DURING the Covid-19 pandemic, the hallmarks of heroism have been routinely exemplified by healthcare workers who have sacrificed their own safety as they have sought to help others.
Each Thursday, the nation came out to applaud their efforts. And, for several weeks, staff at East Surrey Hospital stood outside the main entrance, praying for one of their own.
Peter Hart was an emergency-care practitioner and paramedic. Like so many, he was forced to make the transition from member of staff to seriously ill patient at the hospital where he worked.
“We were on the street with neighbours, clapping,” his daughter, Lauren, said, “and my phone started going off with all these notifications. It just filled us with emotion, because we knew how many people were really rooting for him.”
But Peter was not just the father of his children: he was also their colleague. His son, Daniel, was working as a doctor at the same hospital, and Lauren was running the reception desk in A&E. An accident of fate in Accident and Emergency.
BUT it was not always this way.
Peter read biology at King’s College London, and then developed a successful career as a management consultant.
“I think he’d always been interested in the medical profession,” his wife, Helen, explained. “And I think he was sidetracked, and started working at Proctor & Gamble.”
Despite several lucrative career moves, he became increasingly dissatisfied. “He couldn’t really help himself,” Helen said. “He was just always wanting to offer a hand. He just wanted to serve others. He didn’t talk about his faith — he lived it.”
He decided to walk away from management consultancy, and retrained as a paramedic. “I’m not complaining,” Helen said. “But, as you can imagine, our income went down. Yet Pete’s happiness and contentment soared.”
The Chief Executive of Surrey and Sussex Healthcare NHS Trust, Michael Wilson, said that he had known Peter for ten years, and was proud to call him a colleague. “His priority was always the care of our patients, and this would shine through at all times,” he said.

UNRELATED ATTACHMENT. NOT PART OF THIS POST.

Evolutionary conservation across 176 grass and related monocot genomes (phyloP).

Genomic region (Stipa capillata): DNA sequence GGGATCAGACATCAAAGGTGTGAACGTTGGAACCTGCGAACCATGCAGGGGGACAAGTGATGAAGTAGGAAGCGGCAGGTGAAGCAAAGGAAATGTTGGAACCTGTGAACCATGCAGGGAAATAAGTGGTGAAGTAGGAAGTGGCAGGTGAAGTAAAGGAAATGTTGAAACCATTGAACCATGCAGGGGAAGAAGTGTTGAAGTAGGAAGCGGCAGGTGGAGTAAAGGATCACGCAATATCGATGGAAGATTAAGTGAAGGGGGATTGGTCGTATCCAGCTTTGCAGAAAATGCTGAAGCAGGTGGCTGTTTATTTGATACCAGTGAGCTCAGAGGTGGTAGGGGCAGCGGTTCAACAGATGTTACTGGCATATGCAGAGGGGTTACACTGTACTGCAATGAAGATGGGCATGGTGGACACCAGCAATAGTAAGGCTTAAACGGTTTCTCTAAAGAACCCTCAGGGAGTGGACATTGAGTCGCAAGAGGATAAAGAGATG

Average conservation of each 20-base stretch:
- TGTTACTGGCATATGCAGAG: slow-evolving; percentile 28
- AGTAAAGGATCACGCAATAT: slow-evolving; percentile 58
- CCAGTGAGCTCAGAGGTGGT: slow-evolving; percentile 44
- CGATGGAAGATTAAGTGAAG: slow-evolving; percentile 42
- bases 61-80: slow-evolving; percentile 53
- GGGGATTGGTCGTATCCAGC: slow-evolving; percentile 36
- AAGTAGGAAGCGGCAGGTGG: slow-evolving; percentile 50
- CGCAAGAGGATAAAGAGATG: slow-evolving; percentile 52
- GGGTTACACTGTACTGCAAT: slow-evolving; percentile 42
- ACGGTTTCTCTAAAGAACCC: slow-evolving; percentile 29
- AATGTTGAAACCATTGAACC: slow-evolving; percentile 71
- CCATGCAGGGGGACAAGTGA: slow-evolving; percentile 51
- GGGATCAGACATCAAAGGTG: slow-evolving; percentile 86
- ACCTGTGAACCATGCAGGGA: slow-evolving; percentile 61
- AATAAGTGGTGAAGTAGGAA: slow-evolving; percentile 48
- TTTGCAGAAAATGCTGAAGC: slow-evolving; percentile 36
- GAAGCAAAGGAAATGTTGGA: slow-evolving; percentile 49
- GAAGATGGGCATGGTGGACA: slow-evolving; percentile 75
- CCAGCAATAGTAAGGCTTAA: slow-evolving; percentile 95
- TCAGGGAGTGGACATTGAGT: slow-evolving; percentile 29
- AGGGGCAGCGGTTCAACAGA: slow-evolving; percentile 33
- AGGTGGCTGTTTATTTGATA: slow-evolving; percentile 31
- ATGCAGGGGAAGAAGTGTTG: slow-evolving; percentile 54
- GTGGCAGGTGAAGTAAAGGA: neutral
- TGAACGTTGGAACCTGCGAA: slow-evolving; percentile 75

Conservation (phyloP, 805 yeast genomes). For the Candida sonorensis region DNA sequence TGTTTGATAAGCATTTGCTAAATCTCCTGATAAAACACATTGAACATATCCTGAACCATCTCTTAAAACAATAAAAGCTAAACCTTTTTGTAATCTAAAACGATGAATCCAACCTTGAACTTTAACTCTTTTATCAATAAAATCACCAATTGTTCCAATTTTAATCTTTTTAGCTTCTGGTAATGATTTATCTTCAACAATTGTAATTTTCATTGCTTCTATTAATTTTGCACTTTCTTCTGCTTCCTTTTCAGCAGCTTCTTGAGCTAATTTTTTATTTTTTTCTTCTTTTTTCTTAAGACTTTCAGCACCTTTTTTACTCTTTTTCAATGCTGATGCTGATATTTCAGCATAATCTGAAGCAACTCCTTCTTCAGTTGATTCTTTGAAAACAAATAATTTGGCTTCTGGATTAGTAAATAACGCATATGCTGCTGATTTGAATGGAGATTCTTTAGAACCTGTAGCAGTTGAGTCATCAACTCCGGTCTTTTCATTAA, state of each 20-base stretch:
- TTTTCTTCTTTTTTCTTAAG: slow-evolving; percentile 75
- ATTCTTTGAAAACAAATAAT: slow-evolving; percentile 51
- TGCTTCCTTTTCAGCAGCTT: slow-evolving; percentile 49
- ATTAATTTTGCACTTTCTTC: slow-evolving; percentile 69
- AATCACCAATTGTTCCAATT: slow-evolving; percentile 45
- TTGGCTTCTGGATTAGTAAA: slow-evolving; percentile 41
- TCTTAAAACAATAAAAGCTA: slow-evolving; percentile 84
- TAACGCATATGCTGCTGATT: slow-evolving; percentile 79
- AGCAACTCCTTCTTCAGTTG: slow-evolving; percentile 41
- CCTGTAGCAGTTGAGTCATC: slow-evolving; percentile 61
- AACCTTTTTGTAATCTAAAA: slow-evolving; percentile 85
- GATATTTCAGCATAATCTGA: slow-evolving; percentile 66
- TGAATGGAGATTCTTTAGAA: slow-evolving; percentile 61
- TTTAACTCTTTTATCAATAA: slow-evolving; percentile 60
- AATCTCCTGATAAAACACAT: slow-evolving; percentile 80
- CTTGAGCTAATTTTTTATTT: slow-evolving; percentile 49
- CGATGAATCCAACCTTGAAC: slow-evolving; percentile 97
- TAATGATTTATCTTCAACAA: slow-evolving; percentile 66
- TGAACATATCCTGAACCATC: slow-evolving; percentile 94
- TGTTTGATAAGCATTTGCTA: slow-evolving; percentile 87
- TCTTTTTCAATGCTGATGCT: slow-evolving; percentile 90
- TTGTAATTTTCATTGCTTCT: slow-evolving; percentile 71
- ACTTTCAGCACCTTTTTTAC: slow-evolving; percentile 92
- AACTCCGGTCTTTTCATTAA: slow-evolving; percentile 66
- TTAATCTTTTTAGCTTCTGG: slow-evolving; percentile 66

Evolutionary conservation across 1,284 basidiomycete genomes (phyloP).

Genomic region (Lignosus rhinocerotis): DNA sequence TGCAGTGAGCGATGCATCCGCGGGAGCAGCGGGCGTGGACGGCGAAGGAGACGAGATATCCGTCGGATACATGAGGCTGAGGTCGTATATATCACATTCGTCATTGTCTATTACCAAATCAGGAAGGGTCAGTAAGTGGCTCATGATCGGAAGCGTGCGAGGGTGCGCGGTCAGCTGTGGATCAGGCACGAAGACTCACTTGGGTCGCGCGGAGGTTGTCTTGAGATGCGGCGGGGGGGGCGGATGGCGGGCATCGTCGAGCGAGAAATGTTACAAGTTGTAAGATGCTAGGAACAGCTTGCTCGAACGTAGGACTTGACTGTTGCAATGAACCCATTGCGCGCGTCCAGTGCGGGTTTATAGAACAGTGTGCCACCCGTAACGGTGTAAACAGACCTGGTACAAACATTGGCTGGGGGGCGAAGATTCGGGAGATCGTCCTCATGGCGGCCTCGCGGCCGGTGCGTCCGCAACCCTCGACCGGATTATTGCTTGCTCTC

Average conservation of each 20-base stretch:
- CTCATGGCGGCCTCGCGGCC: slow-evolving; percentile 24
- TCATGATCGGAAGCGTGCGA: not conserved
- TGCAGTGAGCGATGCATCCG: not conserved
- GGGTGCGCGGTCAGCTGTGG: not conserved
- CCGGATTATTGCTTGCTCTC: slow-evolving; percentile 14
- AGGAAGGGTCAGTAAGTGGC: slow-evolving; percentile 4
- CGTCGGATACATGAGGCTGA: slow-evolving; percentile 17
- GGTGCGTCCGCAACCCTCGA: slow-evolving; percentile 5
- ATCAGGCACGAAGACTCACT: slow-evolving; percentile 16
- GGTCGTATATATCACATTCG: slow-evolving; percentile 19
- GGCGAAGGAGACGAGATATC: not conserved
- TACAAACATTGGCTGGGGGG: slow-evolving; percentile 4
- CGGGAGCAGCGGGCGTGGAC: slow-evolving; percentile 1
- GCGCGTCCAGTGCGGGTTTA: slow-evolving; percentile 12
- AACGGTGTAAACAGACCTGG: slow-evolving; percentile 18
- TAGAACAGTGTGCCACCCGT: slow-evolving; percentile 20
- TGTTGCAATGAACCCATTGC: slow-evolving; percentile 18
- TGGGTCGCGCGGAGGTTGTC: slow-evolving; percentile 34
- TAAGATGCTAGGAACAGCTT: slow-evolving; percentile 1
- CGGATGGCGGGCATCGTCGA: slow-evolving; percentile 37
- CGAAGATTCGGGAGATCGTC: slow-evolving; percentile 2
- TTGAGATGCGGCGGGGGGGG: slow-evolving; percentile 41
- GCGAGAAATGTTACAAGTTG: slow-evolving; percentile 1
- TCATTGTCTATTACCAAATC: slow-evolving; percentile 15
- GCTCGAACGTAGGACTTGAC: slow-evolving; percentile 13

Peter and Helen had met through the orchestra and choir at All Souls’, Langham Place, in central London. Helen described their first meeting.
“I drove into car park at a venue where we were performing. He walked up to the window and surprised me with an overly friendly greeting. His huge smiley face invaded my personal space. Looking back, I didn’t really stand a chance!”
An emergency-care practitioner during the week, a double-bass player at weekends, a loving husband and father of three children at all times in between. Until 12 April.
He had been working additional shifts, like many during the pandemic, when he suddenly became sick. “He said that he felt as though he’d been hit by five buses,” Helen said. “He was breathing five times as quickly as myself, and he couldn’t get up.”
He was soon in the familiar surroundings of his workplace — this time, as a desperately sick patient. “It became more and more apparent that his body was just not coping,” Lauren explained.
“They couldn’t get the carbon dioxide out of his blood, and his numbers were just getting worse,” Daniel said.
LAST month, after 30 days on a ventilator, Peter died, on his 52nd birthday.
The funeral procession last week was given the honour of a police guard, such was the esteem in which he was held.
The hearse, led by a lone piper and the hospital lead chaplain, the Revd Stanley Njoka, moved slowly towards the ambulance bay, as hundreds of colleagues, friends, and fellow musicians crowded the pavements. It paused for a minute’s silence, before making its way to the crematorium.
The hospital had arranged for us to secure the best vantage point to film, and, about an hour before the hearse arrived, the chaplain came to greet us. “John, chapter 15, verse 13,” he said.
Shamed by my lack of biblical knowledge, he recited the text. “Greater love has no man than this — that he lay down his life for his friends.”
Heroic love for others. That was Peter Hart.
Martin Bashir is a journalist and the BBC’s religion editor.